Canadian Tire CEO Stephen Wetmore is growing his “smart stores”. Some store sales have grown between six and eight percent, and some departments have more than doubled. You can grow your retail business by copying some of his proven ideas. Here’s how:
- Give more attention to growing categories. For Canadian Tire, these are sports, recreation, home storage and pet and auto care products.
- Treat each section like a fashion boutique, with displays featuring the latest trends.
- Identify the main “power aisle” and make sure it takes shoppers to your most-wanted section.
- Set products out in a setting that shows products in use to help encourage multiple purchases.
- Move the “destination” section—in Canadian Tire’s case, tools—to the back with an eye-catching wall of products on display.
- Move impulse-driven items to the front—sales can double.
- Put “go-together items,” like hardware and tools, in the same section to capture more sales.
- Take bulky items out of their boxes and display them.
Now that you’ve re-merchandised your store, don’t forget customer service. Here are some real words from actual customers about what they value in a retail shopping experience.
“They listen to my repair plan and suggest items, all the while realizing that I, the individual, in a Thursday evening panic, am their meal ticket. Something I will gladly pay for, and will offer patronage for.”
“The owner himself walked with me through the cavernous store to find what I wanted and helped me take the item to the cash register. Service is what motivates me to return to this store.”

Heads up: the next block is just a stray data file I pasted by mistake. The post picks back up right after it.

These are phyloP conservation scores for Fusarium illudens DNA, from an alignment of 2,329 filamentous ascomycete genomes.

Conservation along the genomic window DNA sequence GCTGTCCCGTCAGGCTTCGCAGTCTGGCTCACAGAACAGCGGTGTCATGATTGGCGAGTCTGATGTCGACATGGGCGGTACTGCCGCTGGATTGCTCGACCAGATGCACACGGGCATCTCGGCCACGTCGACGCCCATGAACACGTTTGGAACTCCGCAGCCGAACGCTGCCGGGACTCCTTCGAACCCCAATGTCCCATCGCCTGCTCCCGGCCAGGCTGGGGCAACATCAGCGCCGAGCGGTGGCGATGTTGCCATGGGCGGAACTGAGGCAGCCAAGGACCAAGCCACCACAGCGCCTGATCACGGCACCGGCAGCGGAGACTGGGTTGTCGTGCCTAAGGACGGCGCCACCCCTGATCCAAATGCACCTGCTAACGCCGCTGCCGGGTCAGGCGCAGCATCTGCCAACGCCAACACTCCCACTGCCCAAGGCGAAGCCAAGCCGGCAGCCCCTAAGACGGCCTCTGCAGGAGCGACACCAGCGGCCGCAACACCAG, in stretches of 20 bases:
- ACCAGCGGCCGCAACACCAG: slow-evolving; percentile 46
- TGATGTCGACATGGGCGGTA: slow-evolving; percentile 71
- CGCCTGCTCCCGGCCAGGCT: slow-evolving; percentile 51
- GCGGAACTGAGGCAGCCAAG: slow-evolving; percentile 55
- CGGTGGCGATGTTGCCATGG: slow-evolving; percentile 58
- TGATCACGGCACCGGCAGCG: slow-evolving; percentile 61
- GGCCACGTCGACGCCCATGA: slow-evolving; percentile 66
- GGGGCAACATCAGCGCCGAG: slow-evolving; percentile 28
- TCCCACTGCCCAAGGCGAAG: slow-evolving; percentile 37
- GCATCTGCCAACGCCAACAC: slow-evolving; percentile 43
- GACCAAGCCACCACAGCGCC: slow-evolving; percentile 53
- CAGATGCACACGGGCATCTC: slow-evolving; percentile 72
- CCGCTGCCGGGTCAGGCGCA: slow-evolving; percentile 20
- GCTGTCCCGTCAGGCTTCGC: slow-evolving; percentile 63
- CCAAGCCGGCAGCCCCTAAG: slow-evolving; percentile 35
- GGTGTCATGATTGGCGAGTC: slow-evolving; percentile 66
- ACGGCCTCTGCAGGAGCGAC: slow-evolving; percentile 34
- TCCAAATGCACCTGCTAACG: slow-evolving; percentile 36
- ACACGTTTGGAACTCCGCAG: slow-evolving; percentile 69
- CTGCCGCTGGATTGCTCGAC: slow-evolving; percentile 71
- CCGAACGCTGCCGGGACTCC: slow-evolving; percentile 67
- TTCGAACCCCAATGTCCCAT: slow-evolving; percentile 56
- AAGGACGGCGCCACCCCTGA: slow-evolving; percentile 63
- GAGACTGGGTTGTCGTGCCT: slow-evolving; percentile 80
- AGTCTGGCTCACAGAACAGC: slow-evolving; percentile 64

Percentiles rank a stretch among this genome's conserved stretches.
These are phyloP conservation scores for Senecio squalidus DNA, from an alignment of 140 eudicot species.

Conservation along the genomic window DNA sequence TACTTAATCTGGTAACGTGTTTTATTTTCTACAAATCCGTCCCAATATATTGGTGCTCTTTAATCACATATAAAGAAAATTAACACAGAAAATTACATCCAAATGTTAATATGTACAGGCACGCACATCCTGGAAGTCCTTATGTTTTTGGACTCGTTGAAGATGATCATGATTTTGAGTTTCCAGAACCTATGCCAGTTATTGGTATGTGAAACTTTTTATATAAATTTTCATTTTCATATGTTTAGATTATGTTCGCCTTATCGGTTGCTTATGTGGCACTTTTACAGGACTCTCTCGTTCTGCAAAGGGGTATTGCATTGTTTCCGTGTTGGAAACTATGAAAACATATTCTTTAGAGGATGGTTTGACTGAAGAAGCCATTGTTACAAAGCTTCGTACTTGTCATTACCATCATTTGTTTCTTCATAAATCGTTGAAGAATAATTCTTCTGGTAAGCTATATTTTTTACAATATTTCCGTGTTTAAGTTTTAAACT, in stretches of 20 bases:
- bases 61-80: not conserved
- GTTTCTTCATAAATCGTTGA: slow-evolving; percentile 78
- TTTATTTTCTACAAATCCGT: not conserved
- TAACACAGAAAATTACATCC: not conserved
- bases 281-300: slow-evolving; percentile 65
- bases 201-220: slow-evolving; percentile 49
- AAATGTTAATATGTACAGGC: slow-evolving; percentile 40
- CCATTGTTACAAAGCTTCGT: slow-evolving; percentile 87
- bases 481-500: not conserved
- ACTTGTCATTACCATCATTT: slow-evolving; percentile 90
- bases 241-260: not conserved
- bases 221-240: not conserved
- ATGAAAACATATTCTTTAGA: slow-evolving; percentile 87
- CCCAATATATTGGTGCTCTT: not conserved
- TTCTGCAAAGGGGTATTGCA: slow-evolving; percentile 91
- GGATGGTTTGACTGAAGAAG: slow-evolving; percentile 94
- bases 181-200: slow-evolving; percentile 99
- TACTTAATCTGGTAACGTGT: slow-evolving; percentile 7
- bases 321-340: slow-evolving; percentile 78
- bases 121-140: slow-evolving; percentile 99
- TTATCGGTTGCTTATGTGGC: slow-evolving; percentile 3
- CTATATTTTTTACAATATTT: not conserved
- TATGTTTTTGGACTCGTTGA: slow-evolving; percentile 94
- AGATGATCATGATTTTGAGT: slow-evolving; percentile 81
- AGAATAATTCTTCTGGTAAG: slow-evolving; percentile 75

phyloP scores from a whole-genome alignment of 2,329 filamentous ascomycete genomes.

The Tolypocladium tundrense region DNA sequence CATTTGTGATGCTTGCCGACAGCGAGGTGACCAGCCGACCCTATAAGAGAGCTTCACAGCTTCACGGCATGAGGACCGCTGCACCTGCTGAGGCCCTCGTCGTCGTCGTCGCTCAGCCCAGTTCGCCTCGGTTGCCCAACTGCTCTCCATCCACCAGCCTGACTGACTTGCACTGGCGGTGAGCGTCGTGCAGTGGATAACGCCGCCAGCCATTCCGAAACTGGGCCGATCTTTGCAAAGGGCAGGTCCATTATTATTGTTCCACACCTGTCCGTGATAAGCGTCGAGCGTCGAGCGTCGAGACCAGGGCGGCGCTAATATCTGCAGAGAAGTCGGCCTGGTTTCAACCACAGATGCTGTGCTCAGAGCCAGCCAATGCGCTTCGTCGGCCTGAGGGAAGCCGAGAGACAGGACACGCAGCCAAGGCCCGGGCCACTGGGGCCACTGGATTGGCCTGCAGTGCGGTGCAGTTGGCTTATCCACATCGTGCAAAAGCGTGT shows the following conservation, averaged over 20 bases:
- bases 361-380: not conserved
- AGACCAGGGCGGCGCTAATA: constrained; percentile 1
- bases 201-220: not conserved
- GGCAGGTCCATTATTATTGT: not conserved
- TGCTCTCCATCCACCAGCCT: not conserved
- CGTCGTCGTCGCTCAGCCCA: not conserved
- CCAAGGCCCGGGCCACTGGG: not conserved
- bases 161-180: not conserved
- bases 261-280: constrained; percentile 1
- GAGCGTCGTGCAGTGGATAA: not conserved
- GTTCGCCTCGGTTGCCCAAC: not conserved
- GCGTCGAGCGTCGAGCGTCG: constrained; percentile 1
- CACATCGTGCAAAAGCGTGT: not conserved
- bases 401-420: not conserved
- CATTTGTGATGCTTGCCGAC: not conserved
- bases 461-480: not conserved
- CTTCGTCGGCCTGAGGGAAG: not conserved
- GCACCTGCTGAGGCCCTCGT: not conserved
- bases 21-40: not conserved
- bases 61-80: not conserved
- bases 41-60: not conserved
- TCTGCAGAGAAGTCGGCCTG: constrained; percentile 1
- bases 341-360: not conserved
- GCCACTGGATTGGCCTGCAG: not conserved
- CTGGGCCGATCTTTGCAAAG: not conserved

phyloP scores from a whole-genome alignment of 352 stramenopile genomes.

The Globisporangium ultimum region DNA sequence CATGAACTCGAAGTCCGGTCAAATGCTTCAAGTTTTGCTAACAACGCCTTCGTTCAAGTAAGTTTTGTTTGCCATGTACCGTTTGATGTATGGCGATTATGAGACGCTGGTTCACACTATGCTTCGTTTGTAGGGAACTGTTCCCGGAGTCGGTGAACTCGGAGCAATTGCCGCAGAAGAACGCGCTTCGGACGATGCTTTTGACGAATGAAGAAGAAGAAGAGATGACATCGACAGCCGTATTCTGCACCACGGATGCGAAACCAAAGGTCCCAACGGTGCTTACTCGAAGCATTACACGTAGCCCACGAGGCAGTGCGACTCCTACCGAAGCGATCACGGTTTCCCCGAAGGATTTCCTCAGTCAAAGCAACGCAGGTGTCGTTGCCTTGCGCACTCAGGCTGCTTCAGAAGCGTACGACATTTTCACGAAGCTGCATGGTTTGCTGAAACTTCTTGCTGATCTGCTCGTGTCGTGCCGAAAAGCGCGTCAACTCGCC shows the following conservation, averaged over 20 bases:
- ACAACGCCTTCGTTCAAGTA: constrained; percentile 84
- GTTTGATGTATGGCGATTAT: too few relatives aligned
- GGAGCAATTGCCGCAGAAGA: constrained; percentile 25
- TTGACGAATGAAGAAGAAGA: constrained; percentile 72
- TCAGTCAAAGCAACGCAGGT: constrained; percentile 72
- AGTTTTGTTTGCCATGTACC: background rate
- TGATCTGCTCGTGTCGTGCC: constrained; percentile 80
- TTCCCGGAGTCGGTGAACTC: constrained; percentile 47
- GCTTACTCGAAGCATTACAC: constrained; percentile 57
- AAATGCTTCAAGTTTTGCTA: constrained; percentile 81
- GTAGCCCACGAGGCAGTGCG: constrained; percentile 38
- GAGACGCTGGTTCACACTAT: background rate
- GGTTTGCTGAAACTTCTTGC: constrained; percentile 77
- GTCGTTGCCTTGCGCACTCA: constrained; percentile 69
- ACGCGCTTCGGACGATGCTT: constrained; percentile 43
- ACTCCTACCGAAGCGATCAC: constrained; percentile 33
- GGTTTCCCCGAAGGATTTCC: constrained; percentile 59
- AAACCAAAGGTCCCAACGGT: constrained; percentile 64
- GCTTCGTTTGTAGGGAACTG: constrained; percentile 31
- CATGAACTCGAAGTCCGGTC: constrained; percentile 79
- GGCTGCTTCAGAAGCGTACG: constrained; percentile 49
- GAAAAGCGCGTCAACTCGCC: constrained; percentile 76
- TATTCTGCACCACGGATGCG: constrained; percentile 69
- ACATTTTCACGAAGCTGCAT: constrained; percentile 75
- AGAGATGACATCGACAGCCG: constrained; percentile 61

“I do not have the patience anymore to run around in a big store to find items that I do not often buy. As an example, for all my plumbing stuff I go to a small store close by, pay a couple of dollars more but buy quality products and the person at the counter has all the knowledge that I need.”
This new approach to merchandising is paying off for Canadian Tire. Hockey and camping gear sales jumped 140 percent from a year ago. Auto accessories have more than doubled.
Smaller, local retailers can learn a lot from national chains that are investing millions into store design. You may be positioned to do even better on delivering the personalized customer service that drives customer loyalty and margins.
Full disclosure: we both live in old houses, so we are regulars at Canadian Tire, Home Hardware and Home Depot, but we make a point of supporting small business whenever we can. We’d love to hear your comments.
Ken Burgin and Elizabeth Walker are the Marketing Masters (www.MarketingMasters.ca), a full-service marketing and advertising partnership that helps build busy businesses. Send your ideas on How to Thrive in Times Like These to email@example.com or firstname.lastname@example.org, or call 1-866-908-5720.